Four Corners: Which men's college basketball teams are surprising, disappointing?

February 17, 2010

Orange, light blue
David Teel

Newport News Daily Press

Leave it to us media wizards to turn a Big East team with a Hall of Fame, national-championship coach into a surprise. That's precisely what we did with Jim Boeheim's Syracuse Orange. Starting the season unranked in the Associated Press poll, Syracuse, led by Iowa State transfer Wesley Johnson, vaulted into the top 10 with early conquests of California and North Carolina. There the Orange have remained.

Honorable mention to Kansas State, also ignored in preseason and now ranked seventh.

The most disappointing team clearly is reigning national champion North Carolina, which is unlikely to make the NCAA tournament . Following closely are Michigan and Oklahoma - both will be fortunate to finish above .500 .

Look to the Big 12
Desmond Conner

Hartford Courant

Can there be a more disappointing team than the Texas Longhorns? Every year, it seems, Texas (20-5) begins the season as a team to fear, starts living up to expectations and then begins to disappoint. This season began no different. Will it finish in disappointment?

The Longhorns opened with 17 straight wins but had a devil of a time with No. 17, their first game as the No. 1 team in the nation, an overtime win against Texas A&M on Jan. 16. They're ranked 15th today.

Let's stay in the Big 12 for one of the most surprising teams, the seventh-ranked Wildcats of Kansas State (20-4). Coach Frank Martin had them going in the win over Texas, and the Wildcats looked really, really good in the OT loss to No. 1 Kansas (81-79) on Jan. 30. Could the Cats prance at the Dance longer than the Longhorns?

Syracuse tops list
Andrew Carter

Orlando Sentinel

Syracuse was unranked in the preseason, but the Orange have surprisingly been among the best teams in the nation. Few would have expected this team to be the best in the Big East, but there Syracuse is - tied with Villanova at the top at 11-2. The Orange's defense has been terrific, and it hasn't allowed a team more than 71 points since a Jan. 2 loss to Pittsburgh.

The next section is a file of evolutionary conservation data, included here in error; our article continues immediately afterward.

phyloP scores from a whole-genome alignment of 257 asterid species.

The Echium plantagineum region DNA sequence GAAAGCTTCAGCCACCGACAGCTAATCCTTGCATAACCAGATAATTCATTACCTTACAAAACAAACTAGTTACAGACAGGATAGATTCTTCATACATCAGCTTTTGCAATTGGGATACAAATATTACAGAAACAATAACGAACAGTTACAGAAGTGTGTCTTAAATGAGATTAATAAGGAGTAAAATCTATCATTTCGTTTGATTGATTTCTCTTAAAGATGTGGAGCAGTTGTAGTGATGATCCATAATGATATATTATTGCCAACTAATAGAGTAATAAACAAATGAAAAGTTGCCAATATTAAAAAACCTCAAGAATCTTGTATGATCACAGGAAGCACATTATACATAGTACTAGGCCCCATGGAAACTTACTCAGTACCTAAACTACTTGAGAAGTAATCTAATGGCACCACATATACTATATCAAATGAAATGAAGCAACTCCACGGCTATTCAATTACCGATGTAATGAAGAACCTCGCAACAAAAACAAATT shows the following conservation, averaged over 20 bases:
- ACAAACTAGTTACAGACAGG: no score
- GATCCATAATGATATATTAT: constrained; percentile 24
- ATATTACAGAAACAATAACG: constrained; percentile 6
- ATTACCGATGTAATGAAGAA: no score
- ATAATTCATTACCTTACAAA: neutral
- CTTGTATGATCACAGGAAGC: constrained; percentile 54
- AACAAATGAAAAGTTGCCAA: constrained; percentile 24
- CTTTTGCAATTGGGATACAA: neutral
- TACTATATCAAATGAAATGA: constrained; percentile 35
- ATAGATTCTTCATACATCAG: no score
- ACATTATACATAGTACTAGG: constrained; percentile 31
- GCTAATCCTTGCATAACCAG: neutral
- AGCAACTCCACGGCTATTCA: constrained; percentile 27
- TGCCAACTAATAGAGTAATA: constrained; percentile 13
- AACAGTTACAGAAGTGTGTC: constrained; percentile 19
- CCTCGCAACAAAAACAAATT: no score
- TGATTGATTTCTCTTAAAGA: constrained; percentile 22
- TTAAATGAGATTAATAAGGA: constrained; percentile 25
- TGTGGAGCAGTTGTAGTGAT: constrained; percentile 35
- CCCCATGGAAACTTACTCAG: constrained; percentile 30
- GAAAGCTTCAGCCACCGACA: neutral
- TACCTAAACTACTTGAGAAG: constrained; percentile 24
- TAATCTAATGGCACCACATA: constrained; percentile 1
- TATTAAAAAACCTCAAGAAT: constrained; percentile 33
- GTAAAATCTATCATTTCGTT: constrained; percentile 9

On the disappointing end, that one is easy. North Carolina was a consensus top-10 team in the preseason - a team many thought would contend for the ACC title. Yes, the Tar Heels lost a ton from last season, but the roster is still stacked with high school All-Americans. Roy Williams has admitted that he has failed this team in some way, and that's clear. The Heels have been awful, and it doesn't help that they've been hurt too.

Tar Heels fall flat
Shannon Ryan

Chicago Tribune

When North Carolina signed an all-star recruiting class a few years ago, many thought it reasonable that these blue-chippers could bring another banner to Chapel Hill.

When Syracuse lost Jonny Flynn, Eric Devendorf and Paul Harris to the NBA draft, basketball brainiacs thought the Orange was doomed to be blue for a time while coach Jim Boeheim launched a rebuilding phase.

Well, they were wrong. I was among them.

The Tar Heels, who started the season No. 6, are just 3-7 in the ACC. The defending champions have little hope they'll make the NCAA tournament.

Syracuse was the punch line of the preseason with an exhibition loss to Division II LeMoyne. With player of the year candidate Wesley Johnson, a transfer from Iowa State, the No. 5 Orange might be laughing all the way to Big East and national titles.

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